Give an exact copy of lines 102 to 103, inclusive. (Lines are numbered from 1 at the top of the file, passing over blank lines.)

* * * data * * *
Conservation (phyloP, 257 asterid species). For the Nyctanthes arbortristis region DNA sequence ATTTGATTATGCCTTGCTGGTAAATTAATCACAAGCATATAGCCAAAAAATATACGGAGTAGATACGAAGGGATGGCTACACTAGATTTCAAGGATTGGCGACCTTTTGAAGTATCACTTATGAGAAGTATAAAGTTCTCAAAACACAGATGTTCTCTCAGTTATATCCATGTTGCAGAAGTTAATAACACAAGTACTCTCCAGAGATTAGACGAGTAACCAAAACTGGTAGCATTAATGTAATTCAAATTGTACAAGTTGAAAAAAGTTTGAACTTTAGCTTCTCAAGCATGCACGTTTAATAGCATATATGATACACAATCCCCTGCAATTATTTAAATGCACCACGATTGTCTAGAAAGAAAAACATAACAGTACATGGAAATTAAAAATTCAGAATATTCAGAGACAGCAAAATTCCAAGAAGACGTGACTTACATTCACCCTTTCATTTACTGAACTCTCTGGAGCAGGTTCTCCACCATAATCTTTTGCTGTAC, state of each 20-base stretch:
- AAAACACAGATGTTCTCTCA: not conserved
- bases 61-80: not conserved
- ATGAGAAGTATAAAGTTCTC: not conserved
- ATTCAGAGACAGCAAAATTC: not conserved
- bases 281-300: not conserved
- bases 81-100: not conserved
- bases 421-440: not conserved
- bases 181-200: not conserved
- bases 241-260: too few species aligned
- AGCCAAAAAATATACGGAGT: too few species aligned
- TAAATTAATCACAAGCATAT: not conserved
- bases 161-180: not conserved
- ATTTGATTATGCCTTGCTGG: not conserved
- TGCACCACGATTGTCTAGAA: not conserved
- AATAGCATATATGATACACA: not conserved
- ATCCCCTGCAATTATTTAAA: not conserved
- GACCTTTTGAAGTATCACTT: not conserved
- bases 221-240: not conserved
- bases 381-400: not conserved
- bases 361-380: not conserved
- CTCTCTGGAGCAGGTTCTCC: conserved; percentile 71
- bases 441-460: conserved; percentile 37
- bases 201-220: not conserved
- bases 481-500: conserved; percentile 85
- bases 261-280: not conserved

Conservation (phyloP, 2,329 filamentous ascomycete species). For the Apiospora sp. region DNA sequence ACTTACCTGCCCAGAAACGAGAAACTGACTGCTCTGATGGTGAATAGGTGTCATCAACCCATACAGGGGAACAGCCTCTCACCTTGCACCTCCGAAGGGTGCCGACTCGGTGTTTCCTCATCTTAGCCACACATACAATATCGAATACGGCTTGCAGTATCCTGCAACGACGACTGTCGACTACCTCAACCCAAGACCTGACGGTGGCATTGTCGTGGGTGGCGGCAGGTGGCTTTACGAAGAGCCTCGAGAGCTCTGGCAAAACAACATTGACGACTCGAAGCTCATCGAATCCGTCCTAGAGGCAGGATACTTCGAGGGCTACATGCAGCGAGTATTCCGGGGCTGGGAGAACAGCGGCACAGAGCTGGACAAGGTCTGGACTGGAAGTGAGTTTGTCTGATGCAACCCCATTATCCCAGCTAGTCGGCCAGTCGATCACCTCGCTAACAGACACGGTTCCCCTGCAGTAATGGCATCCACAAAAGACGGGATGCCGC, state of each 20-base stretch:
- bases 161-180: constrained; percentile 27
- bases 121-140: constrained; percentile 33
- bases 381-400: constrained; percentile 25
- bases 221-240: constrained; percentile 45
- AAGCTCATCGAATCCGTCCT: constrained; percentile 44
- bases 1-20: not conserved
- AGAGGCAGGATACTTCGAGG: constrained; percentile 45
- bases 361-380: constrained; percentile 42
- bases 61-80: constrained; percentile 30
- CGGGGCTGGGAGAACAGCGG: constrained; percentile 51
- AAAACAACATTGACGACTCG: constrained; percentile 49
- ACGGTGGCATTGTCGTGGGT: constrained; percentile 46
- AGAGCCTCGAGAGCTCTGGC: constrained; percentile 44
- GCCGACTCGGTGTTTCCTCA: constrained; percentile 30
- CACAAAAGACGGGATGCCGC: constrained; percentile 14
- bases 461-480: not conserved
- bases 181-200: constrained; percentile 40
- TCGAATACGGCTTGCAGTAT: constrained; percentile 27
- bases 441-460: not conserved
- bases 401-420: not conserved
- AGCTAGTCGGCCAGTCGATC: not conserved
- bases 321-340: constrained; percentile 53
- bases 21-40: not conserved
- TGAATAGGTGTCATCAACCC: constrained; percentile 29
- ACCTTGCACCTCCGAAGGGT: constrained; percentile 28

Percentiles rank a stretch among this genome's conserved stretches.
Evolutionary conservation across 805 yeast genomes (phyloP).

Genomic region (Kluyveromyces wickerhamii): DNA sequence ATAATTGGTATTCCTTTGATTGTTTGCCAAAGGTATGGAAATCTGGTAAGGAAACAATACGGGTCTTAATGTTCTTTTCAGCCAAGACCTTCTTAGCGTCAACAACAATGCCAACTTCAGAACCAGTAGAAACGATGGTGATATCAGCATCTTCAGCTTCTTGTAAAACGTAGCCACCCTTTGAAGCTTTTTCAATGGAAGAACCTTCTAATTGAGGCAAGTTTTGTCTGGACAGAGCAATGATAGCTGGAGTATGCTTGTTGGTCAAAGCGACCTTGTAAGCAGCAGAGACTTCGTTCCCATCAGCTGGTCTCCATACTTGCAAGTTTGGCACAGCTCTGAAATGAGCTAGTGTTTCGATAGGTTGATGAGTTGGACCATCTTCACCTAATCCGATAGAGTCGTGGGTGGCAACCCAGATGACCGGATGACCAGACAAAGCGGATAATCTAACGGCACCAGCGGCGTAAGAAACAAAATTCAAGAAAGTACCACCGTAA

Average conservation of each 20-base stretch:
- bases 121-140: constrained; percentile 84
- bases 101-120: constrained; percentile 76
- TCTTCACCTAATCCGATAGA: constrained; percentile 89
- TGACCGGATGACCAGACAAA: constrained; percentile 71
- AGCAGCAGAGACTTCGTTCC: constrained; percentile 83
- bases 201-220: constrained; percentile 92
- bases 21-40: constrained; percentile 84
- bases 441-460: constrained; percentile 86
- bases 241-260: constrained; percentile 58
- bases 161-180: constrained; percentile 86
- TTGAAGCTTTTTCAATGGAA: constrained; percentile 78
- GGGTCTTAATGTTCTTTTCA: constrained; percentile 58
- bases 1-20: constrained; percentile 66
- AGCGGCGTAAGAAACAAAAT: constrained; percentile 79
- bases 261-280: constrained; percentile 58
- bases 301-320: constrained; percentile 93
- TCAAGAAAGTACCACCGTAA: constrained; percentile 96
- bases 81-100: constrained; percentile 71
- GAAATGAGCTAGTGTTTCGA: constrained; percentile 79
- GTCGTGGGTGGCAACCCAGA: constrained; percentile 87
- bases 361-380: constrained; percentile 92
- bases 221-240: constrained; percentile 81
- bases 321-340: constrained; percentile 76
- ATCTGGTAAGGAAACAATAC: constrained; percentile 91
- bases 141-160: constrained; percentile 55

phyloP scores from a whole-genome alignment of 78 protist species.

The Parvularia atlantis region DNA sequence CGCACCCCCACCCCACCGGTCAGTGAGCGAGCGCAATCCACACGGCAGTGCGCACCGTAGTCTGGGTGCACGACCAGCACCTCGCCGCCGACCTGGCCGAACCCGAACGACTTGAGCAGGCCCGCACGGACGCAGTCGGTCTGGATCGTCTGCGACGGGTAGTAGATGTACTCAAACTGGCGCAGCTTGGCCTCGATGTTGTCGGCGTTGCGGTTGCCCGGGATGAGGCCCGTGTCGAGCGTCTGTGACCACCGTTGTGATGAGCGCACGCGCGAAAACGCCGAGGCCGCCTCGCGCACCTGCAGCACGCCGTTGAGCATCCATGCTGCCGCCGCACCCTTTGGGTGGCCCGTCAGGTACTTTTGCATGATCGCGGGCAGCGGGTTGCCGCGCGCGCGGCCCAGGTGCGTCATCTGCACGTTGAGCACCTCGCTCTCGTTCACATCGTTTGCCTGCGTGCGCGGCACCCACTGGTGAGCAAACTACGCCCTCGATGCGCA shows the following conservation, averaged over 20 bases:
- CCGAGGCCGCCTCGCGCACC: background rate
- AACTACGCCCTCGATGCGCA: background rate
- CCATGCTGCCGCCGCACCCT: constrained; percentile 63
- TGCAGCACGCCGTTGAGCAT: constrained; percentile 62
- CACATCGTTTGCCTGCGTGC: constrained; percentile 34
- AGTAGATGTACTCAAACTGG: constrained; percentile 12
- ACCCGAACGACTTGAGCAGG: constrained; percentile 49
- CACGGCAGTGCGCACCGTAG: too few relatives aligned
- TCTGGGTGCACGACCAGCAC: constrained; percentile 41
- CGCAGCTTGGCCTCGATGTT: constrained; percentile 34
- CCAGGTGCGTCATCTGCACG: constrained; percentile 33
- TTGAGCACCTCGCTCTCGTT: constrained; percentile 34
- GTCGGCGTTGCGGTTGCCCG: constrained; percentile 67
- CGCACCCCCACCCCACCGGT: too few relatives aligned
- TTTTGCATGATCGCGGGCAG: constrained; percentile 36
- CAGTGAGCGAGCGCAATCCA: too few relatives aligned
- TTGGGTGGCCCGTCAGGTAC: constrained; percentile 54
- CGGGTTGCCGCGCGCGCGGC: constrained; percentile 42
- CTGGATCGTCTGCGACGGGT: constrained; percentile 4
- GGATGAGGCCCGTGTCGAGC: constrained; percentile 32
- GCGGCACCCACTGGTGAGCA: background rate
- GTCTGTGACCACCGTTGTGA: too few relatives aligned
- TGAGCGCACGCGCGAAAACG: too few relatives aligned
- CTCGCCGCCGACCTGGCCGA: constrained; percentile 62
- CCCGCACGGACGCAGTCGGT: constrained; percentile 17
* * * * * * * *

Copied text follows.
- CTGGATCGTCTGCGACGGGT: constrained; percentile 4
- GGATGAGGCCCGTGTCGAGC: constrained; percentile 32